Matteo Guarnaccia, a multi-hyphenate artist, writer, and costume historian who counts among Italy's foremost connoisseurs in pop mythology has produced one of the most original coffee-table books of the year, a visual delight destined to become a cult classic and the de facto authority on a fascinating subject : the enduring allure of pirates and their representation in Western culture from the Fifteenth Century to the present.
This lavishly illustrated tome, entitled Pirates, Cultures and Styles takes a kaleidoscopic view of buccaneers, corsairs, and scallywags to reveal the sense of unbridled freedom and exoticism that has shaped their legend and sustained it in the modern era, where even as internet hackers surfing the dark waters of the web they have lost none of their revolutionary appeal.
While Robert Louis Stevenson’s Treasure Island cemented the legend as early as 1883, the movies, of course, have played a crucial part in catapulting pirates into popular culture : long before Johnny Depp’s Jack Sparrow captured hearts and minds in Pirates of the Caribbean by capitalizing on the eponymous Disneyland attraction, Douglas Fairbanks swashbuckled his way to the top of the Hollywood food chain as The Black Pirate in 1926, paving the way for such iconic characters as Captain Hook, Blackbeard or even Albator, the animated « space pirate » from Japan.
Guarnaccia, whose recent projects have included books on radical fashion in the past century and an in-depth study of 1960s style, has injected his research with a great dose of fashion imagery, with Vivienne Westwood and Jean-Paul Gaultier among the designers most frequently inspired by the intoxicating blend of rebellion and romanticism that characterizes pirate style. Is it any wonder that David Bowie wore an eyepatch in his Diamond Dogs days—with Madonna never far behind ?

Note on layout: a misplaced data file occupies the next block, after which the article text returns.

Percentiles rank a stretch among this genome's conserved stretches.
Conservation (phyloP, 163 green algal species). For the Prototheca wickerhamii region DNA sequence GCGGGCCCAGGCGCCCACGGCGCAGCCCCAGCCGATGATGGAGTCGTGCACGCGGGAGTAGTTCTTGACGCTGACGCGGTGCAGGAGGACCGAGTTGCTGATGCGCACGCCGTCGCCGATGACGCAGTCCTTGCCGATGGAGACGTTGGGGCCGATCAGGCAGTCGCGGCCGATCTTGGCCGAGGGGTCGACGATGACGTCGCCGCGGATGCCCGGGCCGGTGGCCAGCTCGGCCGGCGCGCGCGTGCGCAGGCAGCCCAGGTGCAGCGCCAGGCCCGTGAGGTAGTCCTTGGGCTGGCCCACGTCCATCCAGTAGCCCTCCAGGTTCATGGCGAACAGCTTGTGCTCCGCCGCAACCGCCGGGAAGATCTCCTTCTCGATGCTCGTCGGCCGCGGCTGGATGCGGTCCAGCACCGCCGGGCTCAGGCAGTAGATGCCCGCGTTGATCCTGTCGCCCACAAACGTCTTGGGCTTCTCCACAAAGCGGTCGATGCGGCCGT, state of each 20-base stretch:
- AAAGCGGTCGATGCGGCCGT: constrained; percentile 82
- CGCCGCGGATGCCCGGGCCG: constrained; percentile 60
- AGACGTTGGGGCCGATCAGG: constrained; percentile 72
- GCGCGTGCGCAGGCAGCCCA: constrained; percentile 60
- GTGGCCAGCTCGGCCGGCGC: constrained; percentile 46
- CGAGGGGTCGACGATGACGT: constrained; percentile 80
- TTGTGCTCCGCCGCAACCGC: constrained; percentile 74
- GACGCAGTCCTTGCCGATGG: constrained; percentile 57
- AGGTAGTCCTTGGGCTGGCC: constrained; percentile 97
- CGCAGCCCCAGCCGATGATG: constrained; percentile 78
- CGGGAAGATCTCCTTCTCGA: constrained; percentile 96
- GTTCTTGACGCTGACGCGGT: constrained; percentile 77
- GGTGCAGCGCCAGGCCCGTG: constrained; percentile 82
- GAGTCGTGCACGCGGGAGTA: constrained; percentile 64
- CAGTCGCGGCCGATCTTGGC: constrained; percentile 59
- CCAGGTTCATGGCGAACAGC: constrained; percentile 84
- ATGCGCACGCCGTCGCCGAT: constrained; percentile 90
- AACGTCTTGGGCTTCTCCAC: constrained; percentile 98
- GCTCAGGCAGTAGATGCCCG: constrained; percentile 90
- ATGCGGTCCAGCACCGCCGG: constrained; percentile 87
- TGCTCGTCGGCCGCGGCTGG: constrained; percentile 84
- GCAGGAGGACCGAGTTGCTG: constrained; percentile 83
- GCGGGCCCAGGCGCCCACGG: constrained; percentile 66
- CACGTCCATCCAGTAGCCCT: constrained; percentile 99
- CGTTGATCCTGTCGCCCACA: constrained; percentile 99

Which brings us to Peellaert and his famous Rock Dreams portrait of Keith Richards and Mick Jagger depicted in full corsair regalia dancing atop a mysterious coffin, which Guarnaccia cleverly includes in his book. It has been reported that the picture seems a strange anticipation of Richards’ Pirates of the Caribbean cameo by nearly 40 years. Although Peellaert never publicly offered a satisfying answer to the picture’s burning question—who is inside the coffin? as Jagger himself once inquired, to no avail—he explained that Rock Dreams’ series of six Rolling Stones portraits (of which the « pirates » painting is number five) was inspired by Agatha Christie’s classic novel Ten Little Niggers, the murder mystery in which the main characters are killed off one after the other for their sins, until only one is left : « And then there was none ».
Peellaert’s closing image of Jagger as a lone Dorian Gray figure leaves little doubt as to who the ultimate survivor may turn out to be, but the Jagger-Richards « dream » remains a dead on encapsulation of the dynamic duo’s unique interplay.
Matteo Guarnaccia, Pirati. Culture e stili dal XV secolo a oggi (24 Ora Cultura).